We know that underfloor heating returned to Hungary: the palace of Charles I (r. 1310–42) in Visegrád had it, while the upper floor was heated by a stove clad in cup-shaped tiles. Charles’ successor, Louis I (r. 1342–82) had stoves clad in flat, decorated tiles. By the mid-15th century foreign (probably Austrian) craftsmen were supplying the Hungarian court with high-quality, sophisticatedly decorated ceramic ware. Motifs include floral designs, bunches of grapes, knights in armour, biblical and other Christian motifs, heraldic devices, and royal personages. Fine examples on show include a Lamb of the Resurrection in green lead glaze from Banská Bystrica and a yellow-lead glazed crest of King Sigismund (d. 1437) with fine mantling and two badges of the Order of the Dragon (which Sigismund founded to combat Ottoman expansion; Vlad Dracul, father of the Impaler, is said to have taken his name from the Order). The image of a siren saucily parting her fishy tail is also popular. The exhibition has three of these, all from the collection of the Budapest History Museum (protoype of the Starbucks logo). There is also a splendid polychrome tile depicting King Matthias Corvinus (r. 1458–90) seated in majesty. King Matthias, under whom Buda enjoyed a great flowering, seems to have been adept at using his own image as a brand.

Polychrome tile with King Matthias Corvinus (c. 1480. Budapest History Museum).

By means of its decoration, the stove became at once a means of heating a room and also a vehicle for imparting information about the householder’s lineage, prestige and religious faith, as well as entertainment (stories of chivalry, popular legends and fables), much like a painting or a tapestry. The final part of the exhibition shows how the royal lead in stove manufacture was quickly imitated down the social scale. Soon bishops and barons and well-to-do burghers wanted cosy, smoke-free living spaces, and to achieve them they copied both the technique and the tile designs. Like coins, medals or seals, made from moulds and dies, stove tiles could be mass-produced, allowing identical images to proliferate. As the exhibition points out, ceramic manufacture was far in advance of the printing press in its ability to standardise the conceptual vocabulary of the populace. The last tiles in the show are secular in their subject matter: we see an irate wife belabouring her husband, a young man with a tankard of beer, and a pair of lovers in flagrante.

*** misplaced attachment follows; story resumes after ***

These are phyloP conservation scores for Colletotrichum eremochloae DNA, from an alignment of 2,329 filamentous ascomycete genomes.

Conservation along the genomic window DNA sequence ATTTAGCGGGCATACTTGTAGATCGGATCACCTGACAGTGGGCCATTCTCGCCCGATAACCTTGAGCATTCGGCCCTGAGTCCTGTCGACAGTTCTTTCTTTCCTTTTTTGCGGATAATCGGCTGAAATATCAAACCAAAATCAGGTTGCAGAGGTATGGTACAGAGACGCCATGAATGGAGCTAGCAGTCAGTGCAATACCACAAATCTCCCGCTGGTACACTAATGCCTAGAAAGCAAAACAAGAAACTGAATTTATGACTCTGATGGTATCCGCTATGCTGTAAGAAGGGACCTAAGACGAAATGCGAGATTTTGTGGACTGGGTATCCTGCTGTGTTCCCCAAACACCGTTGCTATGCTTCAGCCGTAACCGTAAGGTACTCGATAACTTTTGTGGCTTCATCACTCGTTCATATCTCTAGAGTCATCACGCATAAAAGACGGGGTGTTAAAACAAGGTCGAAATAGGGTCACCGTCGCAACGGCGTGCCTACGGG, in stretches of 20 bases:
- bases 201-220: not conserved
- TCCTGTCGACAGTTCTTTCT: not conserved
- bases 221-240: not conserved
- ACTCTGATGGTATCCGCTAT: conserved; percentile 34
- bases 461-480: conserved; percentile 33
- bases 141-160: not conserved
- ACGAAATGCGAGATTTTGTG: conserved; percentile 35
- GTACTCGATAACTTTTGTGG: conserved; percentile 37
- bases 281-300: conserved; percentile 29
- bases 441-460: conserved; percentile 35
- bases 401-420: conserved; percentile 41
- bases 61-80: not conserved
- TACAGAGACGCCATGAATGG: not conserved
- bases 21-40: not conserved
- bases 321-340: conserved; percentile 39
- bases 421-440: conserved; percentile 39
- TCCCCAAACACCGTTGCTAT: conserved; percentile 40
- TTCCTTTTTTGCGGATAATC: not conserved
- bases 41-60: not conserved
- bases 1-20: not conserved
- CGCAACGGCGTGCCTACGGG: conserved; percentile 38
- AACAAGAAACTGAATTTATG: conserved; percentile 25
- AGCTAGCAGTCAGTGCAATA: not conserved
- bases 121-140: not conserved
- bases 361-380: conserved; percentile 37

Green-glaze stove tile showing a pair of lovers (c. 1500. Stredlovenské Museum, Banská Bystrica).

The final room is provided with a video screen showing a crackling fire. You have to work hard to imagine its warmth, though. To protect the fragile glazes, temperatures throughout the exhibition are kept low. Bring a light sweater!

Waves of Art Nouveau

World Art Nouveau Day this year is celebrated on 10th June. In part to mark the occasion but also to honour the centenary of the death of Otto Wagner and the 150th anniversary of the birth of Marcell Komor, FUGA: Budapest Center of Architecture, in conjunction with the Hungarian Museum of Applied Arts and its partners, has mounted a small exhibition entitled Waves of Art Nouveau, dedicated to this ever-popular style of architecture in cities of the Danube region from Vienna to Constanţa. The material consists of a series of wall panels grouped thematically, with information and illustrations chosen by the participating cities (twelve of them in total).

Plastic scale model of Ödön Lechner's Hungarian Museum of Applied Arts